Fritz Buckendahl will never forget 5 February 2019, when New Zealand's largest fire since 1955 erupted in tinder-dry Pigeon Valley to quickly become an all-consuming maelstrom that dominated national headlines for weeks. Then again, his perspective is a unique one, not only does Fritz work as a Logistics Woodflow Coordinator at Nelson Forests Ltd., and hence understands the timber industry like the back of his hand, he's also the Volunteer fire Station Chief in Wakefield, at the centre of February's conflagration. "My wife Sue and I were driving back from the Phil Collins' concert in Christchurch," remembers Fritz.  "We hit Murchison and I began receiving pictures on my phone from my son Nick.  I knew immediately it was a biggie.  When we reached the top of Spooners Range I could see it all.  Everything was against the fire fighters - low humidity, dry fuels; it was hot, and very windy."    

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New section added to Great Taste Trail with support from Nelson Forests

By Sandrine Marrassé and Jacquie Walters | Photography by Jess Kelliher

by dpadmin on 7th February 2019
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Great Taste Trail

Riders try out the new Trail section and stop for a break at the Kohatu Flat Rock Cafe

  Tasman’s Great Taste Trail is a drawcard for the Nelson Tasman region, for visitors and locals alike. The Great Taste Trail is part of Nga Haerenga | The New Zealand Cycle Trail. Nga Haerenga means ‘the journeys’ in Māori and refers to both the physical and spiritual journeys we take. The Great Taste Trail is still being fully completed, and when complete, the whole trail – including a section in the Motueka River Valley – will cover a distance of 175km. You will be able to walk or cycle on the coastal and rail routes from Nelson, to Richmond, Brightwater, Wakefield out to Tapawera, along the Motueka River Valley to Riwaka, Kaiteriteri, and then back to Richmond through Motueka, Mapua and Rabbit Island.  
Tasman Taste Trail

Tasman District Mayor Richard Kempthorne enjoying the new Trail ride

Representatives of the Great Taste Trail reached out to Nelson Forests for some assistance to finish a section of the Trail between Spooners Tunnel and the Kohatu Flat Rock Café, because they knew the company was supportive of community initiatives. Nelson Forests had been contributing to the project for some time as part of an ongoing commitment, and the company responded with a donation of significant value of work in kind to help get the new Trail section completed.    

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Plenty to celebrate as Nelson Forests ownership changes

By Jacquie Walters, John Cohen-Du Four and Sandrine Marrassé. Photography by Tim Cuff and Karaena Vincent

by dpadmin on 1st November 2018
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Nelson Forests and OneForty One, New Zealand

Lees Seymour, Managing Director of Nelson Management Ltd, Linda Sewell, CEO of OneFortyOne, and Chair of the Board for OneFortyOne, John Gilleland

Nelson Management Ltd (NML), the management company for Nelson Forests, has much to celebrate.  Nelson Forests was recently acquired by Australian forest and timber processing company OneFortyOne (OFO) in a move that delighted NML's management and the new owner alike and is already set to provide strong benefits to the Nelson Tasman and Marlborough communities.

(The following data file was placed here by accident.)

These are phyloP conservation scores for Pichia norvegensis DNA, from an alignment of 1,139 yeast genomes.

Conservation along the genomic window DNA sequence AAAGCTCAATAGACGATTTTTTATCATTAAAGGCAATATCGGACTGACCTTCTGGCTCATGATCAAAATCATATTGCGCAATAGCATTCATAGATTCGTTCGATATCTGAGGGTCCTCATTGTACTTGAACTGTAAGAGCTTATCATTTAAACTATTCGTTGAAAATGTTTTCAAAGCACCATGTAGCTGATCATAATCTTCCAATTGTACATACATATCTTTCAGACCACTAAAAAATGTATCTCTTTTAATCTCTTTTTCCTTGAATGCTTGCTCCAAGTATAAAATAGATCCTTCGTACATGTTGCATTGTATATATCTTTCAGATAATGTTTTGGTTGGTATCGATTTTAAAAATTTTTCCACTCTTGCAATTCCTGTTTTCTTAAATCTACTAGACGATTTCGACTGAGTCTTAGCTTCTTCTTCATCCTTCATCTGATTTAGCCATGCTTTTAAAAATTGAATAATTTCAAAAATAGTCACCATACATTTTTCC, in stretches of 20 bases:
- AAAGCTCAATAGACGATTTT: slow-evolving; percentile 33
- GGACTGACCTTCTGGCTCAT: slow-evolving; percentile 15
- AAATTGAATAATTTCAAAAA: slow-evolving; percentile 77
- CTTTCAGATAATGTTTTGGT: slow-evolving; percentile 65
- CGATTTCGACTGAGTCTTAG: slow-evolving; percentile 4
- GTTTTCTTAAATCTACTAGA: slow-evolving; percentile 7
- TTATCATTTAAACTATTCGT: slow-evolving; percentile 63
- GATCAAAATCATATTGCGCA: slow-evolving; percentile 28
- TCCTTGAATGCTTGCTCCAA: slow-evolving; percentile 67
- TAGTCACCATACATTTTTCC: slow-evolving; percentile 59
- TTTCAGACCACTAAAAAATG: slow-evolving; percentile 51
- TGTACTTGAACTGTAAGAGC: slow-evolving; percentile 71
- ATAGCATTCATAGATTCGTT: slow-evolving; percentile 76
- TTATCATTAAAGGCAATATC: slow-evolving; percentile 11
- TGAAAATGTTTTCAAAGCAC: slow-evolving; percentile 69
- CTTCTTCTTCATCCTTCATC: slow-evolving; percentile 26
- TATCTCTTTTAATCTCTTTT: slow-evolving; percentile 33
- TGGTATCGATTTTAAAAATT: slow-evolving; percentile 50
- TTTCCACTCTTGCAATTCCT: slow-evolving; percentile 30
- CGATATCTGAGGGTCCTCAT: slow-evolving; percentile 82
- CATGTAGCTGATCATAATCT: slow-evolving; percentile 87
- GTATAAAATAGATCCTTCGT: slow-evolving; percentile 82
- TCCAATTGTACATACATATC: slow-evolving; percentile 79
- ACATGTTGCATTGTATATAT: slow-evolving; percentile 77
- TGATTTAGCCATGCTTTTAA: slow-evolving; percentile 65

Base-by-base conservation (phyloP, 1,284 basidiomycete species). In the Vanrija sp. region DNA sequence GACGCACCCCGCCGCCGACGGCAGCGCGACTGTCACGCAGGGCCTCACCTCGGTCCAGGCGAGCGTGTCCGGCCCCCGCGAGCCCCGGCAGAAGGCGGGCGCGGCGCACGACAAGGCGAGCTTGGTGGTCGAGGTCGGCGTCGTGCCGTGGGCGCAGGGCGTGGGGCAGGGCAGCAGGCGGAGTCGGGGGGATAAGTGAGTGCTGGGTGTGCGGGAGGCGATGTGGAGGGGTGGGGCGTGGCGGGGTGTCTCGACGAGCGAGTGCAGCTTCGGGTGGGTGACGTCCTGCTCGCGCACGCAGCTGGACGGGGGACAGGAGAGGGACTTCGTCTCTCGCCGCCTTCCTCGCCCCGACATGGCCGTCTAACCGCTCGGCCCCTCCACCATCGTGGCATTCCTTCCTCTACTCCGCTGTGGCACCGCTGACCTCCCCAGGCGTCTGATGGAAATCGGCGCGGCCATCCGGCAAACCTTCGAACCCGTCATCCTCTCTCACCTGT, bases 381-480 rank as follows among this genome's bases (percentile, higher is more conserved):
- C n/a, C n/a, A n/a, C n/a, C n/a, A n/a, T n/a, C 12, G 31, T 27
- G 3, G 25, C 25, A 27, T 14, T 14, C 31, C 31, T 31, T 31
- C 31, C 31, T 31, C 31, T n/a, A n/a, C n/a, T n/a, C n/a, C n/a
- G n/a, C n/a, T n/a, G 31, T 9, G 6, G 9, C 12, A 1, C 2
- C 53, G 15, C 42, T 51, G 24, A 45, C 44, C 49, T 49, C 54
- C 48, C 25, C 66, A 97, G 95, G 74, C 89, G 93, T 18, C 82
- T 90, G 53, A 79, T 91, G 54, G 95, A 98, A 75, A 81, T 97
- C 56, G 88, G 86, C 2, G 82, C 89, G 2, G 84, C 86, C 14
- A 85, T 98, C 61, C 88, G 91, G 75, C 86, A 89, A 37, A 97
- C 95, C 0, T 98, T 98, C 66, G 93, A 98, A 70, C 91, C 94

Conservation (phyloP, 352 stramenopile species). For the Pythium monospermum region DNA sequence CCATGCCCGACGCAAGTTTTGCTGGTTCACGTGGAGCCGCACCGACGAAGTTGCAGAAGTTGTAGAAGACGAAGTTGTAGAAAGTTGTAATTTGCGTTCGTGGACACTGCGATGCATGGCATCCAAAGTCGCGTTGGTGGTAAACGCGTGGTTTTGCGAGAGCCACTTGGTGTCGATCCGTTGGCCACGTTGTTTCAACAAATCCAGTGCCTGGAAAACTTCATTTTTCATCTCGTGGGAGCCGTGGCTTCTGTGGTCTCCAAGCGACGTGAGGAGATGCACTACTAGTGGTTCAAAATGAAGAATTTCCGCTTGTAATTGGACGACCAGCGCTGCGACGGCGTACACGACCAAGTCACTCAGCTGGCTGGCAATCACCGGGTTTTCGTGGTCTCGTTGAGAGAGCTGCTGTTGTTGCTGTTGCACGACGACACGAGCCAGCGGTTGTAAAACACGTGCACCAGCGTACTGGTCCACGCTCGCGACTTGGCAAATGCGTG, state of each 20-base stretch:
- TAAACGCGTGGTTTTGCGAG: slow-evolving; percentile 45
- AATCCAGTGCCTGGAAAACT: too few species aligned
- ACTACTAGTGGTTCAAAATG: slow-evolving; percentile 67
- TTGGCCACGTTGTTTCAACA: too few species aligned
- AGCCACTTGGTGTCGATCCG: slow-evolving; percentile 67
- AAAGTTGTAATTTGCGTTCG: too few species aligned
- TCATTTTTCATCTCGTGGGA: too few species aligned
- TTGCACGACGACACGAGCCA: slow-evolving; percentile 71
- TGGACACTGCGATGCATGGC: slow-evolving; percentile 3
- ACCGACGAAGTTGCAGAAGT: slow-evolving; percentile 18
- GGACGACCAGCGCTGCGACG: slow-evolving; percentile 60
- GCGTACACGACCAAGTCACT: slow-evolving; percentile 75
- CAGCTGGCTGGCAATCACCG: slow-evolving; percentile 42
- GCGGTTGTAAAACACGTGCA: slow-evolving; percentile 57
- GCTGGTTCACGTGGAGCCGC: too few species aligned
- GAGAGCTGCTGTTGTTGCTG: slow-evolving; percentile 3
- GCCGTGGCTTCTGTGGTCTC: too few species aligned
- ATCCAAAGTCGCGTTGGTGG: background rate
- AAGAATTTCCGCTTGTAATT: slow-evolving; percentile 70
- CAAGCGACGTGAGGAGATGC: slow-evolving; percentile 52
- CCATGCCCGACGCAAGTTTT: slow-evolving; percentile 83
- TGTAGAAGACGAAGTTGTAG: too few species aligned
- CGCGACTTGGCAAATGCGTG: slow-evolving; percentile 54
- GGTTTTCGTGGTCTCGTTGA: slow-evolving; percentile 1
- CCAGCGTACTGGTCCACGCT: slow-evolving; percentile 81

“It’s not a marriage but it feels like a match made in heaven,” says Lees Seymour, Managing Director of NML. “OFO understand our business and our culture and values are very alike.”

Managing Director of Nelson Management Ltd, Lees Seymour and CEO of OneFortyOne Linda Sewell

   

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OneFortyOne announces intention to purchase Manuka Island forest estate

By Lees Seymour, Nelson Management Ltd. Photography by Tim Cuff

by dpadmin on 13th September 2018
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13 September 2018

Australian forestry company, OneFortyOne (OFO) has announced its intention to purchase the Manuka Island forest estate in the Wairau Valley near Blenheim. The proposed purchase is now being reviewed by the Overseas Investment Office. The Manuka Island estate is approximately 2000 hectares of forest and currently owned by Merrill and Ring. Manuka Island will be integrated and managed as one forest estate by Nelson Management Ltd, the management company for Nelson Forests.    

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Media Release

By Lees Seymour, Nelson Management Ltd. Photography by Tim Cuff

by dpadmin on 10th September 2018
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OneFortyOne marks purchase settlement with the announcement of two significant new initiatives

The new owner of Nelson Forests OneFortyOne (OFO) has marked the settlement of its purchase with the announcement of two significant new initiatives – the establishment of a substantial fund for sedimentation research and a school leaver programme that will provide trade apprenticeships at Nelson Forests’ Kaituna Sawmill near Blenheim.

Managing Director of Nelson Management Ltd, Lees Seymour and CEO of OneFortyOne Linda Sewell

Nelson Forests has committed $500,000 to its new sedimentation research fund and has already engaged with researchers at Cawthron Institute and Landcare Research, although it expects to develop collaborations with researchers at other organisations over time.